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Crit Care. 2010; 14(Suppl 1): P114.
Published online 2010 March 1. doi:  10.1186/cc8346
PMCID: PMC2934083

Global end-diastolic volume and its correlation to cardiac index inside and outside normal values

Introduction

Transpulmonary thermodilution (TPTD)-derived volumetric parameters such as global end-diastolic volume (GEDI) and ELWI have been established as hemodynamic cornerstones for assessment of preload (GEDI) and pulmonary hydration. Normal values of GEDI have been created more than a decade ago based on studies in pre-selected patients. Therefore, it was the aim of our prospective study to investigate the correlation of GEDI to cardiac index (CI) in clinical routine.

Methods

Over a 6-month period all 1,574 routine TPTD measurements in 78 consecutive patients (APACHE II: 23.5 ± 8.6) of an internal ICU with a PiCCO catheter were prospectively documented and analysed: correlation (Spearman) and multiple regression analysis; SPSS 17.0.

Results

Including all 1,574 measurements, CI was univariately correlated to GEDI (r = 0.251; P < 0.001), dPmax (r = 0.221; P < 0.001) and heart rate (r = 0.102; P < 0.001), but not to CVP (r = 0.001; P = 0.962). The correlation of GEDI, dPmax and heart rate to CI was confirmed in multivariate analysis (P < 0.001 for all three variables). Changes in CI (Delta-CI) were univariately correlated to changes in GEDI (r = 0.414), dPmax (r = 0.240) and ELWI (r = 0.152; P < 0.001 for all comparisons). In a multivariate analysis of all measurements, Delta-CI was independently associated with changes in GEDI (P < 0.001), dPmax (P < 0.001) and CVP (P = 0.017). Subgroup analysis of all measurements with GEDI below the lower normal level 680 ml/kg/m2 demonstrated an independent association of CI to GEDI (P < 0.001), dPmax (P < 0.001) and ELWI (P = 0.041) but not to CVP. Similarly, Delta-CI was independently associated with changes in GEDI and dPmax (P < 0.001). Similar results were found for the measurements with GEDI within the normal range (680 to 800 ml/kg/m2): significant and independent correlation of CI to GEDI (P < 0.017) and dPmax (P < 0.001). Changes in CI were independently correlated to changes in GEDI (P < 0.001), dPmax (P < 0.001) and CVP (P = 0.035). Interestingly, even in measurements with GEDI >800 ml/kg/m2, CI was independently correlated to GEDI (P = 0.009) and dPmax (P < 0.001). Changes in CI in this group were independently associated with changes in dPmax and GEDI (P < 0.001). In the subgroup of measurements with GEDI >1,000 ml/kg/m2 there was no correlation of any parameter to CI, however changes in CI were independently correlated to changes in GEDI (P < 0.001) and dPmax (P = 0.003).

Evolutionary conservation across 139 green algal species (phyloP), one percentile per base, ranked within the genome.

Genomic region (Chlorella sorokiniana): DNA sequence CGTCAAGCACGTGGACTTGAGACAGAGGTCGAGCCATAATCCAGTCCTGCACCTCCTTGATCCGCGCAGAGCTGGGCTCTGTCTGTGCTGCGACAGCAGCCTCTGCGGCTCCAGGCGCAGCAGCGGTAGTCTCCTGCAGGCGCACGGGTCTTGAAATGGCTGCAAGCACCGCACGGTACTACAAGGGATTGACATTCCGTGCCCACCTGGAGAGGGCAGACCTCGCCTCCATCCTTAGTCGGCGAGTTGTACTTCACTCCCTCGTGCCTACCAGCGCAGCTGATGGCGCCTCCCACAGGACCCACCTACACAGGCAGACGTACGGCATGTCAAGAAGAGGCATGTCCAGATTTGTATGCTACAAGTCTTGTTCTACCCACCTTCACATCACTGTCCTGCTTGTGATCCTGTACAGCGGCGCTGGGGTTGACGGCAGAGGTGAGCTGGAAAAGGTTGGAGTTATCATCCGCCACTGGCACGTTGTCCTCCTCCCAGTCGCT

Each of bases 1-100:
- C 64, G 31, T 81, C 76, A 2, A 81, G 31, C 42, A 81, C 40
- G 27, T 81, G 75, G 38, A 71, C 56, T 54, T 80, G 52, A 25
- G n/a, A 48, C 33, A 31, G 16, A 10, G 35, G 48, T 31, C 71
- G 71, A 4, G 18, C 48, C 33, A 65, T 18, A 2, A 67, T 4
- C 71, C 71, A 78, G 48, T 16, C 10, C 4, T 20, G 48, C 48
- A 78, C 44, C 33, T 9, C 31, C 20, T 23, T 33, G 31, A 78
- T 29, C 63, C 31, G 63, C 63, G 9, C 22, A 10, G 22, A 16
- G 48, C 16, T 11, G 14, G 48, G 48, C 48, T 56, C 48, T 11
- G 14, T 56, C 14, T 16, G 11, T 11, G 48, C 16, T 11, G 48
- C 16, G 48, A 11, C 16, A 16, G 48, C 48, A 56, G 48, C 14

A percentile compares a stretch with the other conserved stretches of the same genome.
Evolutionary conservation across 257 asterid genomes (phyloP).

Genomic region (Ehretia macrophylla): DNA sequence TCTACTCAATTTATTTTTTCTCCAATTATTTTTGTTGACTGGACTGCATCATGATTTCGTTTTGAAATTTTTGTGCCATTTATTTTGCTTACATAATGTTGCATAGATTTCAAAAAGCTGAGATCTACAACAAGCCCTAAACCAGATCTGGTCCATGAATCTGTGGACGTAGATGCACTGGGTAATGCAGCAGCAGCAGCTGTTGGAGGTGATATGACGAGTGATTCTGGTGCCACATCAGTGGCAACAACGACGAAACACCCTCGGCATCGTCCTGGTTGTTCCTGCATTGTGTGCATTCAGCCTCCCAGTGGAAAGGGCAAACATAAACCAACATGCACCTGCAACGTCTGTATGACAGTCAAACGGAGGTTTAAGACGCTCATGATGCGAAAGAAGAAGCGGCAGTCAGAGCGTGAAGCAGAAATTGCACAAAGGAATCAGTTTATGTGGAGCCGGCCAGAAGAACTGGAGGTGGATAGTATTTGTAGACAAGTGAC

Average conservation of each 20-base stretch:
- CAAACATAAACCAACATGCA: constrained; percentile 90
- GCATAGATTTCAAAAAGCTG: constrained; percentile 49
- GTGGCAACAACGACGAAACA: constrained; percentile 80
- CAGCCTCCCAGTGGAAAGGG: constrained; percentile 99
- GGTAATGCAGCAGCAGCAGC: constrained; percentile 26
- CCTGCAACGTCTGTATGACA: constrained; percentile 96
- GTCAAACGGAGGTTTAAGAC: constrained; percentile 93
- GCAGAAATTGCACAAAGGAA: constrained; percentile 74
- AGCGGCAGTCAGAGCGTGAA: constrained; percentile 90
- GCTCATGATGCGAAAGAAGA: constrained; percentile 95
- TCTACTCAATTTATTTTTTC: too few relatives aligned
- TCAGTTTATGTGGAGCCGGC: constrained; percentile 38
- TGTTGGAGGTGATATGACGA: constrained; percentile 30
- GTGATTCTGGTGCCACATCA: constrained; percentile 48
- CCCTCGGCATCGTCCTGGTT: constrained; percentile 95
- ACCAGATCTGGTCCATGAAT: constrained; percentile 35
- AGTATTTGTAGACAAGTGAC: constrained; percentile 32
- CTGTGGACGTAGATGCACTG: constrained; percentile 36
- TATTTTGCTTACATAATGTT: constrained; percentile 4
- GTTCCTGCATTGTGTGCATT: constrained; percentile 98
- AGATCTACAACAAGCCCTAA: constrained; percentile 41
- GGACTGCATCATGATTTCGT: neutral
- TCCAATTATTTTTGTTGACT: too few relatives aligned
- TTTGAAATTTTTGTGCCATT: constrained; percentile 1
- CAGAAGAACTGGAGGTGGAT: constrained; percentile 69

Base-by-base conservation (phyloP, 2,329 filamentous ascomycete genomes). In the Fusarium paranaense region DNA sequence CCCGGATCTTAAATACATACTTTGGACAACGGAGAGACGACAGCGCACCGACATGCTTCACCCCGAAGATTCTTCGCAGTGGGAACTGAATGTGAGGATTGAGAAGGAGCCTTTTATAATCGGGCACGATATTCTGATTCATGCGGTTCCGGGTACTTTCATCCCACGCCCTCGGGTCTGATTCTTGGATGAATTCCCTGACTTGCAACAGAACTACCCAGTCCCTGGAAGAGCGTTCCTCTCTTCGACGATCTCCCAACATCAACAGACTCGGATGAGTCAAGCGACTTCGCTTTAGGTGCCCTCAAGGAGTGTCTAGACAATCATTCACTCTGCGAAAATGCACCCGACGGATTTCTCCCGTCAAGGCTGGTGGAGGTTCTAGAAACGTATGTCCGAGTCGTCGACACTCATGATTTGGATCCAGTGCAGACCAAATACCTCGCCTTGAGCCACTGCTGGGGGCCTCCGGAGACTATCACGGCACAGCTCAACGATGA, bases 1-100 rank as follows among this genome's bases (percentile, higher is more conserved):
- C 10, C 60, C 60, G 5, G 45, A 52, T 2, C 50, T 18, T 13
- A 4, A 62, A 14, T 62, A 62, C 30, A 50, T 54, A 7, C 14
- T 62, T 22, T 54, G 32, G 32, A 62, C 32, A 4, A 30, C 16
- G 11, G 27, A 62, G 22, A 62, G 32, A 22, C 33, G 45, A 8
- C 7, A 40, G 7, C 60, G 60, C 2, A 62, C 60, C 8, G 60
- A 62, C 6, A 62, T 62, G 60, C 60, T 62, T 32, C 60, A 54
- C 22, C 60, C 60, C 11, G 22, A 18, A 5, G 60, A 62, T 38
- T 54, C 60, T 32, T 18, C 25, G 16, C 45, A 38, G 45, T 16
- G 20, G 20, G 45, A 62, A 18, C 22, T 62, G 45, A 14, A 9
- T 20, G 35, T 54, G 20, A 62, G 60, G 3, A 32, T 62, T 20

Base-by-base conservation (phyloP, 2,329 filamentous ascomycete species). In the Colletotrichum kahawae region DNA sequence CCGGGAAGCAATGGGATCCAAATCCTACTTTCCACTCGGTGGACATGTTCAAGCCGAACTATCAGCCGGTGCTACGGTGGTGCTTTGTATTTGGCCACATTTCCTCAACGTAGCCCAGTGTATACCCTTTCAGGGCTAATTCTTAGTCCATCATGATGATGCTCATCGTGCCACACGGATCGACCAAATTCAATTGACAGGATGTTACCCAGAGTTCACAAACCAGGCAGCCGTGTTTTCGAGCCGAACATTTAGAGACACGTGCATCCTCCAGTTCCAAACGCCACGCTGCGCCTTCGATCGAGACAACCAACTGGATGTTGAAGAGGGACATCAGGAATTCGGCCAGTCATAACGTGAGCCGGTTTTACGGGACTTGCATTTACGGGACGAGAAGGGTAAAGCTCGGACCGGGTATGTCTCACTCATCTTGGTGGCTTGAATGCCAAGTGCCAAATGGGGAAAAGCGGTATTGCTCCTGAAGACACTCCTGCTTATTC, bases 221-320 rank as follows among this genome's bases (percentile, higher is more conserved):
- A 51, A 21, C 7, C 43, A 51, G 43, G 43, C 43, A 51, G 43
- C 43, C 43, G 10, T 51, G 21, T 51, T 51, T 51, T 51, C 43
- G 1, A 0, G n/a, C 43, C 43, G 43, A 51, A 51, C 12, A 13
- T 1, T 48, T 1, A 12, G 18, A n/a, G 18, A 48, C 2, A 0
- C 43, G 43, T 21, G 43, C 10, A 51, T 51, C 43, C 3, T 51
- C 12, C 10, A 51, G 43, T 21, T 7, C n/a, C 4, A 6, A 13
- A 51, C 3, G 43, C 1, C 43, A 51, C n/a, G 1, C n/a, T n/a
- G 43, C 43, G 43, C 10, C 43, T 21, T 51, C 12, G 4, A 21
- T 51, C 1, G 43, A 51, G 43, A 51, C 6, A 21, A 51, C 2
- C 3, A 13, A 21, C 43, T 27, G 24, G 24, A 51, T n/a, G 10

Conclusions

GEDI and dPmax and their changes have an independent and positive correlation to CI and its changes even in patients with increased GEDI.


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